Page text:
Experience and research have shown that economic growth, job creation and interventions targeted at the truly poor are more efficient and effective treatments of poverty.
Picking winners and promoting them with government support is another popular but misguided role for the state. The assumption is that the state knows better than the private sector how markets work, how investors think, what customers want, and what people need most. This is, of course, rarely the case. Industrial policy has been the example par excellence, but picking winners and providing them with “temporary” support and protection has been a favourite policy of governments pursuing economic recovery and growth as well. The chances are that the wrong industries are selected which rarely outgrow the state support and establish a genuine competitive position in global markets.
The state should, instead, promote the general competitiveness of the economy by reducing the cost of doing business across the board through intelligent regulation, the removal of bureaucratic obstacles, the simplification of the approval processes, the establishment of clear and fair rules of the game, the strengthening of institutions, the provision of infrastructure and the openness of the economy.
This approach would attract the right kind of investors in the right industries to serve the right markets resulting in faster recovery and growth.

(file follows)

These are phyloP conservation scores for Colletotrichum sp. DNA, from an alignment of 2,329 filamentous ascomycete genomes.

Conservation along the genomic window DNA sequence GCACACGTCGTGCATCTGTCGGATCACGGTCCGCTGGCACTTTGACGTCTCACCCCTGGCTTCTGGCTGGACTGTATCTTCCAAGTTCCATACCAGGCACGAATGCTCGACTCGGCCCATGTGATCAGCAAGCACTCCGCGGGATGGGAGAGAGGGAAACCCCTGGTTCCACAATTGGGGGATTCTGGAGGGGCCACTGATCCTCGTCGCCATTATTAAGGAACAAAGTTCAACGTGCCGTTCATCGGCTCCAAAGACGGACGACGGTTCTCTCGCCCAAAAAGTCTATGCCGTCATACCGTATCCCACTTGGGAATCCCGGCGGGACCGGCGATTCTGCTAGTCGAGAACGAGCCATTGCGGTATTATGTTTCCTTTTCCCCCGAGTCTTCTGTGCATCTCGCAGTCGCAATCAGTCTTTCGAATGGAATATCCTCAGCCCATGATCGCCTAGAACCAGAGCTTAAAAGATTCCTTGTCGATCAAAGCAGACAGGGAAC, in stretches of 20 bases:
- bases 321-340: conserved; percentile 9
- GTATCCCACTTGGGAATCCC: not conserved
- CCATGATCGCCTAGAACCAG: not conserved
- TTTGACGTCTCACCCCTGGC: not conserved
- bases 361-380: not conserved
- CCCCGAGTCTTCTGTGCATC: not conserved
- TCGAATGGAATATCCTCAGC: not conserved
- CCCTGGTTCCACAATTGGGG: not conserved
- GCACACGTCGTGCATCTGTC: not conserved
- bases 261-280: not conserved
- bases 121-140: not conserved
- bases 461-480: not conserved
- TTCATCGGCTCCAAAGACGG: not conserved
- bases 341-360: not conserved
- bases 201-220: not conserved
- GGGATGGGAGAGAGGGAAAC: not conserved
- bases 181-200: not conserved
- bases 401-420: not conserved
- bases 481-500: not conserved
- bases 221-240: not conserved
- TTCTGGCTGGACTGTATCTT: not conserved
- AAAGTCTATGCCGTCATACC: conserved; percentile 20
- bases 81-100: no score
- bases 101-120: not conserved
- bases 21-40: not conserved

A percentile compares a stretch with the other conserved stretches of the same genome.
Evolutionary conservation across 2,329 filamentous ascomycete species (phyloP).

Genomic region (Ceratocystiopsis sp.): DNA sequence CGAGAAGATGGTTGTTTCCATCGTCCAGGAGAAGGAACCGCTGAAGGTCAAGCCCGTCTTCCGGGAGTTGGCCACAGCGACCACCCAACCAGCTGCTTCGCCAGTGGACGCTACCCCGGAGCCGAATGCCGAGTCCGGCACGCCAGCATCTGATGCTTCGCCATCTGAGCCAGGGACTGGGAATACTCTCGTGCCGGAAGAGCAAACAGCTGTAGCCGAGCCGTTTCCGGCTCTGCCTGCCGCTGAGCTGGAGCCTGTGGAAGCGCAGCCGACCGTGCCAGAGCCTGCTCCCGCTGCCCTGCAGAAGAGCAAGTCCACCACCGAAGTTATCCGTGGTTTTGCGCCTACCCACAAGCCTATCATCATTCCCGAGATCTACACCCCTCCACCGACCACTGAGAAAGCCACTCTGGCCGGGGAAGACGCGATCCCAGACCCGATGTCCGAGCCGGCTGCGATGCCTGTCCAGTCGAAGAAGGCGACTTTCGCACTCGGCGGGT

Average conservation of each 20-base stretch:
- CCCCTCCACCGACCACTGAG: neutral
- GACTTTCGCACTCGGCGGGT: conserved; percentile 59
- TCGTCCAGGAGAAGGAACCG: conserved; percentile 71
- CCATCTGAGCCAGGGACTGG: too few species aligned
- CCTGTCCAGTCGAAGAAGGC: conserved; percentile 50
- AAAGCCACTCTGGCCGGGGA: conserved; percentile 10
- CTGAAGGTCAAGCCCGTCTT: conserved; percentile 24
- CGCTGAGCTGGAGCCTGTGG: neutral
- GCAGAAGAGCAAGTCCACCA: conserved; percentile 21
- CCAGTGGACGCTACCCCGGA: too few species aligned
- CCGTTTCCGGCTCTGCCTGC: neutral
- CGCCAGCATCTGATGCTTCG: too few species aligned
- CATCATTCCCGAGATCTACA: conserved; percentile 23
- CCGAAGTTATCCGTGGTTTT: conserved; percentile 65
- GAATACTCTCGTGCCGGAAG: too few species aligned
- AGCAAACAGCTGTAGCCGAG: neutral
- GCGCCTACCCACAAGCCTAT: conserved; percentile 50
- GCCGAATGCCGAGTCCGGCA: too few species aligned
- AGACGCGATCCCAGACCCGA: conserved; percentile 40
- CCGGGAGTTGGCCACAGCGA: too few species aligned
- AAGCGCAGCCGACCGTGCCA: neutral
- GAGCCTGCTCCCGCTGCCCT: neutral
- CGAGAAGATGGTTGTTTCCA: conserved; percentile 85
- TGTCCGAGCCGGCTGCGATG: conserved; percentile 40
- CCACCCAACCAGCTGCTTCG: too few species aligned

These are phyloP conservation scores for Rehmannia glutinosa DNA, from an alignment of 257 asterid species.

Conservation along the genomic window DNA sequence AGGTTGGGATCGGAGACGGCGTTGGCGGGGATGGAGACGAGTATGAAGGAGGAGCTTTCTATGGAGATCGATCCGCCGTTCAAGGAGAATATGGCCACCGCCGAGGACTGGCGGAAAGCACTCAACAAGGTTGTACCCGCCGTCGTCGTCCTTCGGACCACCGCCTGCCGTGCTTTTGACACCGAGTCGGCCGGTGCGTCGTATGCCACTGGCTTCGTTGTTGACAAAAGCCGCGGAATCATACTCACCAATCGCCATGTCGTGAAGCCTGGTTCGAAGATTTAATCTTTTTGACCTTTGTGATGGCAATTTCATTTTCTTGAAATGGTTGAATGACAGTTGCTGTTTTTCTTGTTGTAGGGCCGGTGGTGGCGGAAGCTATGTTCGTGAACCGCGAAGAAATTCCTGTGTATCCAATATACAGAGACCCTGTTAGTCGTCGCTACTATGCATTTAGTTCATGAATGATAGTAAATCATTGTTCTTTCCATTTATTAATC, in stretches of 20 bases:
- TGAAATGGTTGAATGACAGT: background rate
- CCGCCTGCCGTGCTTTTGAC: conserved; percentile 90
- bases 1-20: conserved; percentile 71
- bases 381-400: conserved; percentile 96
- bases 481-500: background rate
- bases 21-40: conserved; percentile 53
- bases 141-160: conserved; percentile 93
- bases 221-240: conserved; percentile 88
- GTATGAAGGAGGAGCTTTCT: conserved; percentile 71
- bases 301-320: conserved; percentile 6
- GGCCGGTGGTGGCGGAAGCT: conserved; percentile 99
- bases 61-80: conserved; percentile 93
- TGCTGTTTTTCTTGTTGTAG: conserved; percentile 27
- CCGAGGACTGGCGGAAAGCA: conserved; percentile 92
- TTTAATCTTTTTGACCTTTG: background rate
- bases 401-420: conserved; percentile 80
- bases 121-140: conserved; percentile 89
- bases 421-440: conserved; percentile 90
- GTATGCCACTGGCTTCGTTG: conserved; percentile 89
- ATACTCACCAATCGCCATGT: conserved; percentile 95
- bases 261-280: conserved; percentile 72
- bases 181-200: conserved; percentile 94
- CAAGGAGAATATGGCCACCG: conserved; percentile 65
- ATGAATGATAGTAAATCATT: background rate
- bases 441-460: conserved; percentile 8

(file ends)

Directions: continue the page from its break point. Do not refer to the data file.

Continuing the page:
At any given point in time the role of the state is determined to a large extent by the legacy of past decisions and accumulated body of laws, regulations and practices. The most difficult problem in reforming the state is in dealing with the vested interests created by the status quo under an expanded and weak state.
The beneficiaries of the status quo in both the public and the private sectors, and especially in the political system, will fight tooth and nail any reform effort that aims at a smaller but more effective and efficient state, because they do not want to surrender these benefits. They will use power, political connections, populism, the unions and the financial resources at their disposal to kill any effort at real reform that will curtail their privileges.
The challenge for genuine reformers of the state is to find those reforms that are seemingly innocuous but contain in them the dynamics of catalytic change. Take for example the contentious issue of promotion of civil servants: should it be done based on seniority, examinations, performance evaluation (by whom) or the current system which is ridden with political interference? Making heads of departments and units within the civil service personally responsible for the outcomes of their units and giving them a big say in promotions of their personnel will result in both higher performance and more fairness compared with the current system.
Dr Theodore Panayotou, 2007 Nobel Peace Prize Contributor, is professor of economics and ethics and director of the Cyprus International Institute of Management (CIIM). He taught economics for 25 years at Harvard University, served as senior economist at the Rockefeller Foundation and advised presidents and premiers in 15 countries including China, Mexico, Russia and the USA. He has published over 100 books, monographs and peer-review articles. Contact: [email protected]